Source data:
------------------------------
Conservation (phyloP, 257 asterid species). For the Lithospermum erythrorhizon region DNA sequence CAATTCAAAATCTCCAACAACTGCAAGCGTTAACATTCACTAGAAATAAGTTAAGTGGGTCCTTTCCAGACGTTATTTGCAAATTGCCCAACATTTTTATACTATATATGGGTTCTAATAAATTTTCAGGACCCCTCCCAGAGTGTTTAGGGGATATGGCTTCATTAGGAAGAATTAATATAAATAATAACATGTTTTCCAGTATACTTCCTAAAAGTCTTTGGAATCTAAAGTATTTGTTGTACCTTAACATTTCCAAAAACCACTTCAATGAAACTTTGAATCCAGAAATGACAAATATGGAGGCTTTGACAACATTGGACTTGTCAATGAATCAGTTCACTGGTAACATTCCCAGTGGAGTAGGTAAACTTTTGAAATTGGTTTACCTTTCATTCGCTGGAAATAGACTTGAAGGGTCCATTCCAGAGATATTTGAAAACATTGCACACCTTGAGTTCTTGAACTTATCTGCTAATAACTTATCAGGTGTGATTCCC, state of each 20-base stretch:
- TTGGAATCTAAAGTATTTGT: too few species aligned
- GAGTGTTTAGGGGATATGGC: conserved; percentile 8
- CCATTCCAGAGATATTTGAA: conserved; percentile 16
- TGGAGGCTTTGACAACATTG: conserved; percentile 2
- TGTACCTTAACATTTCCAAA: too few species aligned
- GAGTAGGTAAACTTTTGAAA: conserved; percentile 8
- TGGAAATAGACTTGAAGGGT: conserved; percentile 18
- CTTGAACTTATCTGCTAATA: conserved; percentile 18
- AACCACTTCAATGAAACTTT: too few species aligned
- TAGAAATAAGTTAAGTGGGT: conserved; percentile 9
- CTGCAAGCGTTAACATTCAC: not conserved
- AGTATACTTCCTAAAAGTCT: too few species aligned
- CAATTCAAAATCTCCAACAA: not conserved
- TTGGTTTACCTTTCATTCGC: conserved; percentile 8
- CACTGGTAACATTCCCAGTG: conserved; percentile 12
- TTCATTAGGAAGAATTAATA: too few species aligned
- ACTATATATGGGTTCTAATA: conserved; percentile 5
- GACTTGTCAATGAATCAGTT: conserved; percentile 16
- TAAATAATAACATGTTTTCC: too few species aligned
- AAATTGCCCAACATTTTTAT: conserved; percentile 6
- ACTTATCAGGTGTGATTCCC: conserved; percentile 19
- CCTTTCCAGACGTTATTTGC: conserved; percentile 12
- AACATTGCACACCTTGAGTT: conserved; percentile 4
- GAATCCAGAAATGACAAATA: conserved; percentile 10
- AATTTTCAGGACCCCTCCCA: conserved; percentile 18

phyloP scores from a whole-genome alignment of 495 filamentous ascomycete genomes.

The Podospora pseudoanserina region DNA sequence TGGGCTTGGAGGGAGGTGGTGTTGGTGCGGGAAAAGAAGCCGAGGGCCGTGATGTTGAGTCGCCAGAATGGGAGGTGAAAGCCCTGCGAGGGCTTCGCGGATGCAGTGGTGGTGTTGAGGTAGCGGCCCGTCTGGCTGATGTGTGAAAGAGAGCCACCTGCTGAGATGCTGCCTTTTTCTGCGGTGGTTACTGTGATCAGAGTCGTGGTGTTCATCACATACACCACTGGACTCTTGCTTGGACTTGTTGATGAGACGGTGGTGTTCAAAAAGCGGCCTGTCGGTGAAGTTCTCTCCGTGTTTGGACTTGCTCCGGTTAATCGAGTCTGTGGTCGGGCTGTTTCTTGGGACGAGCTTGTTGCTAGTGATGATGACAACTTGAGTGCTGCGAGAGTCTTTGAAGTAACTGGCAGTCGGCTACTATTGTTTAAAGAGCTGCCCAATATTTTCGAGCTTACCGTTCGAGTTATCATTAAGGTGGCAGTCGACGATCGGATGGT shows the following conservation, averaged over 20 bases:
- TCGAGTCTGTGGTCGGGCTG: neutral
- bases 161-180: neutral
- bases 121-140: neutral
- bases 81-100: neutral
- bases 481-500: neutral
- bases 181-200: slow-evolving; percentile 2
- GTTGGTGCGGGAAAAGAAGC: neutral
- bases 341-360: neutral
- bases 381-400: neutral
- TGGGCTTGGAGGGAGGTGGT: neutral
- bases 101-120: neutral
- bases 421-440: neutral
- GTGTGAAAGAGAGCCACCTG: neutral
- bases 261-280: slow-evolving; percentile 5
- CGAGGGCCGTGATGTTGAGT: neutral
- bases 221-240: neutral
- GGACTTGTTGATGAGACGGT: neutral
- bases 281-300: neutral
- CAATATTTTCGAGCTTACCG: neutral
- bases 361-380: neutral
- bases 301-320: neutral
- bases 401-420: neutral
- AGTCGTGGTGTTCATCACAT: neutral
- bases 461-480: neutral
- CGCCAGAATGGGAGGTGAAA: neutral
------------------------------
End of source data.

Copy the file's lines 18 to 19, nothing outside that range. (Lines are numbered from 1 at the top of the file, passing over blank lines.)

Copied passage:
- ACTATATATGGGTTCTAATA: conserved; percentile 5
- GACTTGTCAATGAATCAGTT: conserved; percentile 16